Gluten Free Faq

“Gluten is a protein found in foods made with wheat, barley, rye, and triticale. It is also found in oats that have been made in processing plants that handle other grains. Gluten can even be found in some medicines, vitamins, and lipsticks. Gluten intolerance, also known as gluten sensitivity, is characterized by the body’s inability to digest or break down gluten. Some people with gluten intolerance have a mild sensitivity to gluten, while others have celiac disease which is an autoimmune disorder. “

Healthline.com

  • Abdominal pain
  • Anemia
  • Bloating or a feeling of fullness
  • Bone or joint pain
  • Constipation
  • Diarrhea
  • Gas
  • Heartburn
  • Itchy, blistery rash
  • Headaches or fatigue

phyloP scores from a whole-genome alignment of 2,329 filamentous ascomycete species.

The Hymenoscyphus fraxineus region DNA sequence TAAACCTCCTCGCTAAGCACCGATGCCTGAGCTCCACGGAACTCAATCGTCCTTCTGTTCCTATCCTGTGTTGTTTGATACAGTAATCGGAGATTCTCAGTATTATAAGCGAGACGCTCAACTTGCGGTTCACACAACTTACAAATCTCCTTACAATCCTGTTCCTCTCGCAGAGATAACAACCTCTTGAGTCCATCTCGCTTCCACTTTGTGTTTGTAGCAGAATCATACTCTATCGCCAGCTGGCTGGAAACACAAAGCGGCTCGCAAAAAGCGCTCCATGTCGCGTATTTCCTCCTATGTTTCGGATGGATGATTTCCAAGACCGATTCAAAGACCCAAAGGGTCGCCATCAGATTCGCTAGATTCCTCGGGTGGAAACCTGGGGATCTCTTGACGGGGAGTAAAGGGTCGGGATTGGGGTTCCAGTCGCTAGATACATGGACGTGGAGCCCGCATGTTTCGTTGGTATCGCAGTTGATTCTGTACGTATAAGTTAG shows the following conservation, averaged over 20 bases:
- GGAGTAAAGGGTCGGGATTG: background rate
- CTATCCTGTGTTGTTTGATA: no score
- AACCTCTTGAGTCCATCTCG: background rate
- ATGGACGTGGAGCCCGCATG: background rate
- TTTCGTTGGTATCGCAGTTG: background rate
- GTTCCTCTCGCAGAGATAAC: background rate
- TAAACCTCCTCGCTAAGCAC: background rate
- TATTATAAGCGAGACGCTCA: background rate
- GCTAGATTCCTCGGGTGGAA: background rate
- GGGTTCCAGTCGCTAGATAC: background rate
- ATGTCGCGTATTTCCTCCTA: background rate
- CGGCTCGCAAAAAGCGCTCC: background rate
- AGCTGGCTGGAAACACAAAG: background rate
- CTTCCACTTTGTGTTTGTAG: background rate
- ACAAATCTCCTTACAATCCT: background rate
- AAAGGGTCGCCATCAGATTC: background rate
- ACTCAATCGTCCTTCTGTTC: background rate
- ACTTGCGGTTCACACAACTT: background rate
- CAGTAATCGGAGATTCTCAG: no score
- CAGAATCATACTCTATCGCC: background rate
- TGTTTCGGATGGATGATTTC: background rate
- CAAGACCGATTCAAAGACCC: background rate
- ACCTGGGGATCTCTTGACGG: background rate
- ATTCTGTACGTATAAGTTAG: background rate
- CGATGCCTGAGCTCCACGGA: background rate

• Mouth ulcers
  • Nausea
  • Nervous system injury, including numb or tingling hands or feet, balance problems, or changes in awareness
  • Stool that’s pale, smells especially bad, or floats
  • Weight loss


WebMD, click here for their full list of symptoms

The FDA defines “gluten free” by the following standards –

“gluten-free” as meaning that the food either is inherently gluten free; or does not contain an ingredient that is: 1) a gluten-containing grain (e.g., spelt wheat); 2) derived from a gluten-containing grain that has not been processed to remove gluten (e.g., wheat flour); or 3) derived from a gluten-containing grain that has been processed to remove gluten (e.g., wheat starch), if the use of that ingredient results in the presence of 20 parts per million (ppm) or more gluten in the food. Also, any unavoidable presence of gluten in the food must be less than 20 ppm.

 FDA.gov

“If you have celiac disease, eating gluten triggers an immune response in your small intestine. Over time, this reaction damages your small intestine’s lining and prevents it from absorbing some nutrients (malabsorption). The intestinal damage often causes diarrhea, fatigue, weight loss, bloating and anemia, and can lead to serious complications.”

Mayo Clinic